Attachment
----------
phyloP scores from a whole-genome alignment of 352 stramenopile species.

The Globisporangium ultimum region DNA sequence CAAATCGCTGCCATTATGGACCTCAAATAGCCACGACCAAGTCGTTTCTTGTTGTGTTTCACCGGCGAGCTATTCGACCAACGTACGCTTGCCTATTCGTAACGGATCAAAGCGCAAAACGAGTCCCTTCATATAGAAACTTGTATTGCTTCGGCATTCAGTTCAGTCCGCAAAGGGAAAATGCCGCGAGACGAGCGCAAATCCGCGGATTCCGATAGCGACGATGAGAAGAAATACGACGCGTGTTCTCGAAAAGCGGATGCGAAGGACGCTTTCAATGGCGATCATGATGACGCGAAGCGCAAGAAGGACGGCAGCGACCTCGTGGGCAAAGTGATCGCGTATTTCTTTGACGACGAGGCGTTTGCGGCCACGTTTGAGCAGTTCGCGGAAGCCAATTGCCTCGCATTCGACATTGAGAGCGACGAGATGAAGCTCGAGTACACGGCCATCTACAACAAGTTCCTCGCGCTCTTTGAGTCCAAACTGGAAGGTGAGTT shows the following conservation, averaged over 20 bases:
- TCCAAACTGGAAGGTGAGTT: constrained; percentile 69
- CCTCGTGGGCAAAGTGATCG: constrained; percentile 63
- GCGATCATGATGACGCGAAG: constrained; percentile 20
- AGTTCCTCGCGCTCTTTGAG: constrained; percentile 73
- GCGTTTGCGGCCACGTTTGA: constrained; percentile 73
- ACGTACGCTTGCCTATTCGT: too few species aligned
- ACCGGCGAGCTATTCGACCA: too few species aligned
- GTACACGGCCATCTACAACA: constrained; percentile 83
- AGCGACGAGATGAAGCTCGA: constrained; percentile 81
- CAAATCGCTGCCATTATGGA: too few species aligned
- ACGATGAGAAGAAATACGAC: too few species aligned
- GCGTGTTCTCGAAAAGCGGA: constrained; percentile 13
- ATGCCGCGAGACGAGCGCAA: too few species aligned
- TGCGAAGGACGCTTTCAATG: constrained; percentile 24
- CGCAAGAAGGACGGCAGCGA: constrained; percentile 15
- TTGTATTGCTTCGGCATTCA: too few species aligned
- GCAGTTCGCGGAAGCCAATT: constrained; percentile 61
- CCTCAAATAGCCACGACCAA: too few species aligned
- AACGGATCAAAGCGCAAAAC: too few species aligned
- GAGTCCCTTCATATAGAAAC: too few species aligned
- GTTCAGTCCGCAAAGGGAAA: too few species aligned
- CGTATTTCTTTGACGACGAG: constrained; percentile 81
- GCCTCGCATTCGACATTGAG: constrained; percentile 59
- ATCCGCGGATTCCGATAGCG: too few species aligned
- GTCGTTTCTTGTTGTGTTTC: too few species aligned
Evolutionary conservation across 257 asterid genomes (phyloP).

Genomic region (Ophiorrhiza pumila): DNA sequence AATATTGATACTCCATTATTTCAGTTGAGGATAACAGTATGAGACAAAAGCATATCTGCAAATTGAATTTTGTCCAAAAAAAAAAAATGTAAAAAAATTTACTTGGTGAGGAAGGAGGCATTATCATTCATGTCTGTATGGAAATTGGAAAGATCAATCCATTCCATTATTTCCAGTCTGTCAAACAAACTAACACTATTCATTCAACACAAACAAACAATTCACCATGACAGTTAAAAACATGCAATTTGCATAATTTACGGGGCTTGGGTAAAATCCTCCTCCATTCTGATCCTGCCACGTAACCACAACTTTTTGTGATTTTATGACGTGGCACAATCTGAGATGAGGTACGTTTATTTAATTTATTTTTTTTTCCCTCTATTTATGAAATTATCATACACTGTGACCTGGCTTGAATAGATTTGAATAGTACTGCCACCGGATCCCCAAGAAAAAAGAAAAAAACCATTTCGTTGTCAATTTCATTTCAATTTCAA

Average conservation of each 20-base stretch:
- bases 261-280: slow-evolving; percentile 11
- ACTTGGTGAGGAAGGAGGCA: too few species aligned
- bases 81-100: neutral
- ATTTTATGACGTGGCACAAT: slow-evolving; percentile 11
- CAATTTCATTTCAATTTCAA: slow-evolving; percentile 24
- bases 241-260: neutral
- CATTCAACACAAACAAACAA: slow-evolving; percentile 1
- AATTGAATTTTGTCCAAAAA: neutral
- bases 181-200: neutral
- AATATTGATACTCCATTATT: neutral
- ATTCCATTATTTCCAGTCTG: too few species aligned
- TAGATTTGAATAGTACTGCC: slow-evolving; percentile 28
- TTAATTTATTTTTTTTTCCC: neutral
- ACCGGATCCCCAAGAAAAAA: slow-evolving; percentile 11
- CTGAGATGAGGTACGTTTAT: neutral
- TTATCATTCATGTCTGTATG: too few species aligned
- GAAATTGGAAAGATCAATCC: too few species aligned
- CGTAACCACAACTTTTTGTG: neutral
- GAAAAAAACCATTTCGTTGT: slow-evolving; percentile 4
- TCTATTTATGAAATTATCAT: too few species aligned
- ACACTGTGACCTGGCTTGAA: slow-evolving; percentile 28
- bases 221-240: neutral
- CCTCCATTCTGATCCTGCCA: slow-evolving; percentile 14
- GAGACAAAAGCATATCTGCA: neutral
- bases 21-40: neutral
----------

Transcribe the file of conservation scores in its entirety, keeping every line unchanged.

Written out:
phyloP scores from a whole-genome alignment of 352 stramenopile species.

The Globisporangium ultimum region DNA sequence CAAATCGCTGCCATTATGGACCTCAAATAGCCACGACCAAGTCGTTTCTTGTTGTGTTTCACCGGCGAGCTATTCGACCAACGTACGCTTGCCTATTCGTAACGGATCAAAGCGCAAAACGAGTCCCTTCATATAGAAACTTGTATTGCTTCGGCATTCAGTTCAGTCCGCAAAGGGAAAATGCCGCGAGACGAGCGCAAATCCGCGGATTCCGATAGCGACGATGAGAAGAAATACGACGCGTGTTCTCGAAAAGCGGATGCGAAGGACGCTTTCAATGGCGATCATGATGACGCGAAGCGCAAGAAGGACGGCAGCGACCTCGTGGGCAAAGTGATCGCGTATTTCTTTGACGACGAGGCGTTTGCGGCCACGTTTGAGCAGTTCGCGGAAGCCAATTGCCTCGCATTCGACATTGAGAGCGACGAGATGAAGCTCGAGTACACGGCCATCTACAACAAGTTCCTCGCGCTCTTTGAGTCCAAACTGGAAGGTGAGTT shows the following conservation, averaged over 20 bases:
- TCCAAACTGGAAGGTGAGTT: constrained; percentile 69
- CCTCGTGGGCAAAGTGATCG: constrained; percentile 63
- GCGATCATGATGACGCGAAG: constrained; percentile 20
- AGTTCCTCGCGCTCTTTGAG: constrained; percentile 73
- GCGTTTGCGGCCACGTTTGA: constrained; percentile 73
- ACGTACGCTTGCCTATTCGT: too few species aligned
- ACCGGCGAGCTATTCGACCA: too few species aligned
- GTACACGGCCATCTACAACA: constrained; percentile 83
- AGCGACGAGATGAAGCTCGA: constrained; percentile 81
- CAAATCGCTGCCATTATGGA: too few species aligned
- ACGATGAGAAGAAATACGAC: too few species aligned
- GCGTGTTCTCGAAAAGCGGA: constrained; percentile 13
- ATGCCGCGAGACGAGCGCAA: too few species aligned
- TGCGAAGGACGCTTTCAATG: constrained; percentile 24
- CGCAAGAAGGACGGCAGCGA: constrained; percentile 15
- TTGTATTGCTTCGGCATTCA: too few species aligned
- GCAGTTCGCGGAAGCCAATT: constrained; percentile 61
- CCTCAAATAGCCACGACCAA: too few species aligned
- AACGGATCAAAGCGCAAAAC: too few species aligned
- GAGTCCCTTCATATAGAAAC: too few species aligned
- GTTCAGTCCGCAAAGGGAAA: too few species aligned
- CGTATTTCTTTGACGACGAG: constrained; percentile 81
- GCCTCGCATTCGACATTGAG: constrained; percentile 59
- ATCCGCGGATTCCGATAGCG: too few species aligned
- GTCGTTTCTTGTTGTGTTTC: too few species aligned
Evolutionary conservation across 257 asterid genomes (phyloP).

Genomic region (Ophiorrhiza pumila): DNA sequence AATATTGATACTCCATTATTTCAGTTGAGGATAACAGTATGAGACAAAAGCATATCTGCAAATTGAATTTTGTCCAAAAAAAAAAAATGTAAAAAAATTTACTTGGTGAGGAAGGAGGCATTATCATTCATGTCTGTATGGAAATTGGAAAGATCAATCCATTCCATTATTTCCAGTCTGTCAAACAAACTAACACTATTCATTCAACACAAACAAACAATTCACCATGACAGTTAAAAACATGCAATTTGCATAATTTACGGGGCTTGGGTAAAATCCTCCTCCATTCTGATCCTGCCACGTAACCACAACTTTTTGTGATTTTATGACGTGGCACAATCTGAGATGAGGTACGTTTATTTAATTTATTTTTTTTTCCCTCTATTTATGAAATTATCATACACTGTGACCTGGCTTGAATAGATTTGAATAGTACTGCCACCGGATCCCCAAGAAAAAAGAAAAAAACCATTTCGTTGTCAATTTCATTTCAATTTCAA

Average conservation of each 20-base stretch:
- bases 261-280: slow-evolving; percentile 11
- ACTTGGTGAGGAAGGAGGCA: too few species aligned
- bases 81-100: neutral
- ATTTTATGACGTGGCACAAT: slow-evolving; percentile 11
- CAATTTCATTTCAATTTCAA: slow-evolving; percentile 24
- bases 241-260: neutral
- CATTCAACACAAACAAACAA: slow-evolving; percentile 1
- AATTGAATTTTGTCCAAAAA: neutral
- bases 181-200: neutral
- AATATTGATACTCCATTATT: neutral
- ATTCCATTATTTCCAGTCTG: too few species aligned
- TAGATTTGAATAGTACTGCC: slow-evolving; percentile 28
- TTAATTTATTTTTTTTTCCC: neutral
- ACCGGATCCCCAAGAAAAAA: slow-evolving; percentile 11
- CTGAGATGAGGTACGTTTAT: neutral
- TTATCATTCATGTCTGTATG: too few species aligned
- GAAATTGGAAAGATCAATCC: too few species aligned
- CGTAACCACAACTTTTTGTG: neutral
- GAAAAAAACCATTTCGTTGT: slow-evolving; percentile 4
- TCTATTTATGAAATTATCAT: too few species aligned
- ACACTGTGACCTGGCTTGAA: slow-evolving; percentile 28
- bases 221-240: neutral
- CCTCCATTCTGATCCTGCCA: slow-evolving; percentile 14
- GAGACAAAAGCATATCTGCA: neutral
- bases 21-40: neutral